Today I noticed a comment posted on one of the ‘History of Bold Street‘ images we have posted on Flickr. The comment, quite rightly points out that Flickr states the image was taken in 2007, but clearly the image is from (sometime around) 1974. Thanks or the tip ‘abnsinoan’ and we will now make sure we set the right ‘Date Taken’ on our Bold Street images. Corrections on those pictures coming soon!
This simple data error highlights the issues around creating online content “retrospectively”. Online spaces are designed around a continual content evolution, rather than archiving of past work, and as such a few things don’t quite fit. Of course we can manipulate Flickr to display the right date ‘after the event’, but this anomaly shows how the online space is geared to the process of continually archiving as we go along, creating an evolving history that writes itself. It is as if these online spaces we participate in, do not need to be archived, as they create an ever-evolving, self-referential archive just by existing and collecting and tracking every single interaction that takes place within them. This made me realise how important it is we keep the Bold Street content online for many people to write, share and enjoy.
When researching what’s already out there “on Bold Street on Youtube”, we were pleased to find a selection of Bold Street Events already “youtubed”. There’s the good, the bad and the delightful; this is from Maximo Park cutting the ribbon at the opening of the new HMV on Bold Street recently.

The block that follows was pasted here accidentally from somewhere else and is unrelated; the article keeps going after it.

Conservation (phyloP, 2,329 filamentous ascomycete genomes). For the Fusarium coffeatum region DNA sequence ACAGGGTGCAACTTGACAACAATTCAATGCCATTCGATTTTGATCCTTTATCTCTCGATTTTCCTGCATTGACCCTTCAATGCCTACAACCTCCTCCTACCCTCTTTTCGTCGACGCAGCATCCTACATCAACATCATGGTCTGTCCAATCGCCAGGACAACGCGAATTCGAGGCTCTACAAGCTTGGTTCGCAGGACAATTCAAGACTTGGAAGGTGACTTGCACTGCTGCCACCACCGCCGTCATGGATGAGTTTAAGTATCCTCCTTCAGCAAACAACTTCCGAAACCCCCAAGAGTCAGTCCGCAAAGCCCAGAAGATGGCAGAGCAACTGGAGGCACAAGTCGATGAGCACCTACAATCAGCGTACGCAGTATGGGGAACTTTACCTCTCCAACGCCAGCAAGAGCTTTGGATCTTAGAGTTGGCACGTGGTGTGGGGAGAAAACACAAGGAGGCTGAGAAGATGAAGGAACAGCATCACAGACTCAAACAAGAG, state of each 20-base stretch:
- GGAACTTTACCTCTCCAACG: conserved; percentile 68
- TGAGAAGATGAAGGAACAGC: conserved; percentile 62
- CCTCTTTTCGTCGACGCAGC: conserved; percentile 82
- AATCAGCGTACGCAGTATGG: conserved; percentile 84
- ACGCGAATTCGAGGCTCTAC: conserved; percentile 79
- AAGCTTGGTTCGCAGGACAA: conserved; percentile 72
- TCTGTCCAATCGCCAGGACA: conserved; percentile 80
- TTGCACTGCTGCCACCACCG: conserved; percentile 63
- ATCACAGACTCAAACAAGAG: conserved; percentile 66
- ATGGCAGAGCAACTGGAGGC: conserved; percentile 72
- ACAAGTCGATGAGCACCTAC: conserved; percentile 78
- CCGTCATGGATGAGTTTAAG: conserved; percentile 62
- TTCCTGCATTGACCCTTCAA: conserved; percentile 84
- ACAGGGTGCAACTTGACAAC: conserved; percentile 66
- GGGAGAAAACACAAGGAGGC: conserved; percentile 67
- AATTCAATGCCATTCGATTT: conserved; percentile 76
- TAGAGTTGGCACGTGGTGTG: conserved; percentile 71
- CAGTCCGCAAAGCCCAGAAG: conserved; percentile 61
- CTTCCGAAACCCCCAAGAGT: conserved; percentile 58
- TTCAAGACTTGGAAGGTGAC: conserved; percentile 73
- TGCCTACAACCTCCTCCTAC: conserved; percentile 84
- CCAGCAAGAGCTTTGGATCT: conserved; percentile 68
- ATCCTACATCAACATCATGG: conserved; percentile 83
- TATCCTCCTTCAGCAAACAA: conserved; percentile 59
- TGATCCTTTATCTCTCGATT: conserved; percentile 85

The Bold Street Project offers many ways in which anyone can contribute to the project. If you have a memory or story about Bold Street, we’d love to hear it, and to include it in our exhibition and Bold Street ‘archive’. So, there are various ways you can get in touch. We’ve even got our own phone number! Call 0151 324 1555 to leave your message.
We’ll be usng lots of online tools, social media spaces, and web services to spread the word about the Bold Street Project Exhibition. In addition, we’ll also use these spaces to offer an online version of the exhibition. Further more, we’ll be using these spaces to encourage anyone to contribute to the project and to facilitate that contribution. We’ll be discussing how, where and when on this blog. As well as offering an index to a variety of diverse Bold Street related content, we’ll be using the blog to share information on how we’re using Social Media tools. The next step in our project is to work with the content we already have and to share that online.